Patrick Germain-Thomas, professor in economics and management at Novancia’s Chamber of Commerce and Industry in Paris, completed in 2010 a thesis in sociology under the supervision of Philippe Urfalino, entitled ‘Policies and market forces in contemporary dance in France (1975–2009)’. In June 2010, Editions L’attribut published a book based on this thesis, Contemporary dance: a successful revolution? His current research is pursuing new lines of enquiry, specifically around matters of cultural action, (audience involvement, conferences, courses and workshops) which are programmed to support choreographic performance seasons.

Patrick Germain-Thomas, professeur d’économie et de gestion à Novancia, Chambre de commerce et d’industrie de Paris, ai soutenu en 2010 une thèse en sociologie intitulée « Politiques et marchés de la danse contemporaine en France (1975-2009) » effectuée sous la direction de Philippe Urfalino. Un livre issu de cette thèse a paru en juin 2012 aux éditions de l’Attribut : La Danse contemporaine, une révolution réussie ? Il poursuit ces travaux de recherche, notamment à travers la préparation d’un nouveau terrain d’enquête portant de façon spécifique sur les opérations d’action culturelle (sensibilisation, conférences, stages et ateliers) accompagnant la programmation des spectacles chorégraphiques.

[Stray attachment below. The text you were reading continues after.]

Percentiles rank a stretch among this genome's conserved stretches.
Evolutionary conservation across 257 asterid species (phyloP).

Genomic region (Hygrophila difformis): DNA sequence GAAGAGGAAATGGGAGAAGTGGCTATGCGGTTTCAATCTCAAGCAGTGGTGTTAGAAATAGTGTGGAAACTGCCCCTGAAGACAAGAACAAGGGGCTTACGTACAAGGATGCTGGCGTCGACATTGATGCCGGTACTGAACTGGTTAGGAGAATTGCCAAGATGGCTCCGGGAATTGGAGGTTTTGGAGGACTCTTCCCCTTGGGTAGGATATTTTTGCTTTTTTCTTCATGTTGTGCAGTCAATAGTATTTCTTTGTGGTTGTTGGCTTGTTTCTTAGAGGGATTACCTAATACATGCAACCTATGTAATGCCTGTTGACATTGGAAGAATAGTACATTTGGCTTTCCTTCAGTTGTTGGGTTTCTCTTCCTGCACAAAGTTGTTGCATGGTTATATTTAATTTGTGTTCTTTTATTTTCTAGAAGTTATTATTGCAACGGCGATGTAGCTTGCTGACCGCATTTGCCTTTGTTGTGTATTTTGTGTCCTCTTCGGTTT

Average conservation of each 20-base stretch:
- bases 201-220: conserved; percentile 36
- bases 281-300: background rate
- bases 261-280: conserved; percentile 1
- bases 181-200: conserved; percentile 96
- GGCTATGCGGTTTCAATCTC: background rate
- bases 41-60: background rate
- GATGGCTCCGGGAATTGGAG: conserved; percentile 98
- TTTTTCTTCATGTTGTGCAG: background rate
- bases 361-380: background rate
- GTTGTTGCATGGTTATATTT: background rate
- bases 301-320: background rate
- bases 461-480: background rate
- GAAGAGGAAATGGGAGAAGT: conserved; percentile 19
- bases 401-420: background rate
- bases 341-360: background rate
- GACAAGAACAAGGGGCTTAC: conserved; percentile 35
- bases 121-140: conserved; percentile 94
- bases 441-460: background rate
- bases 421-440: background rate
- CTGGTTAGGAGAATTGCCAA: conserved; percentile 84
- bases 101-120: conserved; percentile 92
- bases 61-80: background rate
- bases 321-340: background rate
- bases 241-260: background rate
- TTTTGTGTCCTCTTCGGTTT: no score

Contemporising the past: envisaging the future

This publication of 31 papers with authors from 13 countries takes as its focus the theme that was the title and driving force of the activities comprising the 2014 WDA Global Summit. The Summit embraced Contemporising the past: envisaging the future in an interconnection between theory and practice, as echoed in the Proceedings through papers by artist/scholars and artist/teachers. The Summit program featured 346 presenters across 38 countries and included: an international conference of 197 presentations; 31 showcase performances featuring 83 dancers; 34 masterclasses with 24 teachers and 650 participants; and a choreolab with mentors Robert Swinston and Germaine Acogny working with 4 emerging international choreographers and 38 dancers. In addition there were evening performances featuring the work of French companies including Robert Swinston’s Event and Olivier Dubois with his controversial work Tragedie. The principal aim of the Summit was to provide a supportive platform for sharing research and creative work, as well as nurturing professional development opportunities. Importantly this gathering was a networking opportunity to forge new partnerships, potential collaborations and to strengthen existing relationships.


The establishment of a policy for contemporary dance in France (1975–2010)

Right up until the 1960s, classical dance occupied a monopolistic position in France. In the mid-1970s, we could observe a repositioning of dance policy through the recognition of contemporary dance as an area of specific public intervention. This policy, pivoting on professional arts subsidy, also included measures in relation to distribution and teaching. It led to the establishment of an artistic world distinct from classical dance, and the existence of rich and diverse performance choices. In the 1980s and 1990s, scheduling and the contemporary dance public expanded significantly, as did companies’ offerings, which increased in equivalent proportions. This paper therefore meets two main objectives: an analysis on the means deployed to develop contemporary dance audience statistics, and presentation of a report on these actions; demonstrating both their tangible results and the stumbling blocks encountered.